Sustainable Otsego moderator Adrian Kuzminski is scheduled to appear before the National Press Club Newsmakers Committee in Washington, D.C, on Tuesday to talk about the dangers of hydrofracking.

Kuzminski, who lives in Fly Creek, said he was chosen by the National Press Club after responding to comments made by hedge fund chairman T. Boone Pickens during a National Press Club luncheon last month.

"I thought what Mr. Pickens was saying about gas drilling was very one-sided, so I went on their website (, where there's a place to leave comments," Kuzminski said Tuesday. "I didn't want his opinions to go unchallenged."

Kuzminski said he didn't expect to hear back, but days later was asked if he'd like to appear at a forum in Washington, D.C., to deliver remarks before a panel of reporters assembled by the club.

"I was surprised, to put it mildly," he said. "This isn't the luncheon forum you hear on the radio, but there will be reporters from national organizations there, and it's a way to get the word out on hydrofracking."

Kuzminski is scheduled to address the panel at 10 a.m. Tuesday in the Lisagor Room in the National Press Building.

According to an e-mail from the National Press Club, he will be joined by Alan Krupnick of Resources For the Future in an event hosted and moderated by Frank Maisano of Bracewell & Giuliani.

Bracewell & Giuliani "is an international law firm with 470 lawyers in Texas, New York, Washington, D.C., Connecticut, Seattle, Dubai and London," according to its website.

Locally, the firm has represented New York Regional Interconnection, which proposed building an electric transmission line through central New York.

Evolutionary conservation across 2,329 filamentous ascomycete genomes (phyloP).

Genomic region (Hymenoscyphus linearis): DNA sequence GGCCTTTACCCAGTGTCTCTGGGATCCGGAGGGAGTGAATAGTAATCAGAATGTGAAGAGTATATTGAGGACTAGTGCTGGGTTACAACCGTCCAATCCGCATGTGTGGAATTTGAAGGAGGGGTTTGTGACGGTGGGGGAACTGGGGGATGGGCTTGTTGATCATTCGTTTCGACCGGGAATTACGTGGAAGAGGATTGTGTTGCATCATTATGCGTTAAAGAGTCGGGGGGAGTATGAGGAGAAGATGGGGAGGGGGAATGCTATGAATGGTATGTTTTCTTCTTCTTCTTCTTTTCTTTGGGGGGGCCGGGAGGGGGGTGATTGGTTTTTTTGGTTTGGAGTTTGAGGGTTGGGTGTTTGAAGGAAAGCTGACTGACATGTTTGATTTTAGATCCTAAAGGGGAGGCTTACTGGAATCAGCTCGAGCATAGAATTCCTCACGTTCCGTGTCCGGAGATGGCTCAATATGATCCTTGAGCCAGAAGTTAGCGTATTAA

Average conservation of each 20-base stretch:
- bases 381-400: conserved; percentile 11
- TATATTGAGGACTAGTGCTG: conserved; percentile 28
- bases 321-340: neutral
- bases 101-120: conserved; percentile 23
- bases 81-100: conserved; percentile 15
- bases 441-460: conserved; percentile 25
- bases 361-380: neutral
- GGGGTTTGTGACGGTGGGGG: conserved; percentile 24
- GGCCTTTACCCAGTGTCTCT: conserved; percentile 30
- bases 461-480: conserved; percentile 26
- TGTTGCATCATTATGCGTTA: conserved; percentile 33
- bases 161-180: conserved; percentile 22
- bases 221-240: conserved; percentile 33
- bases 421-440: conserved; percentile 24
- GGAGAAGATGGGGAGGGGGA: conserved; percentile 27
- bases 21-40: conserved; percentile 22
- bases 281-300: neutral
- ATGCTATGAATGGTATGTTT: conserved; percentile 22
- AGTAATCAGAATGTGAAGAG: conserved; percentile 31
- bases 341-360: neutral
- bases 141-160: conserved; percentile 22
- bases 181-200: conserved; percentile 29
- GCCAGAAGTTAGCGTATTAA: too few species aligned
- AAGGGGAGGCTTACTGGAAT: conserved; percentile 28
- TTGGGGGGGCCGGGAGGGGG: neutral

According to the National Press Club, Kuzminski is expected to say: "The cumulative evidence on the impacts of hydraulic fracturing for natural gas shows it is bad public policy. The risks, harms, and costs of that practice so far outweigh its benefits that it should not be allowed to go forward."

Hydraulic fracturing, also known as hydrofracking or fracking, is the process of injecting large quantities of water, sand and chemicals into drilled natural gas wells. The intense pressure from the fracking solution cracks shale thousands of feet underground, often increasing the flow of gas.

Kuzminski said Monday that he was still working on his presentation.

When Pickens, founder of BP Capital Management, was on the National Press Club's luncheon show April 19, he said the United States should supplant its use of Mideast oil with natural gas, augmented by renewable sources. (

Pickens said renewables, such as wind and solar energy, cannot replace oil used for vehicles, but natural gas can. "It's cleaner, it's cheaper, it's abundant, and it's ours," he said.

He went on to compare energy sources.

"On cost per kilowatt hour, solar is the most expensive, at $6,300 a kilowatt hour," Pickens said. "Second, if you can believe it -- because of how we've had to clean it up -- is coal, at $5,300. You drop to $2,400 for wind, and then you drop to $1,500 for natural gas."

Kuzminski said Pickens' numbers ignore the environmental consequences associated with drilling and hyrodrofracking for shale gas.

"Mr. Pickens paints a rosy scenario for our energy future, but there are no easy answers, certainly not hydrofracking for natural gas at the risk of poisoning our drinking water," Kuzminski said.

A surer way to a sustainable energy future will involve conservation, improving efficiency, renewable resources and weaning away from fossil fuels, he said.

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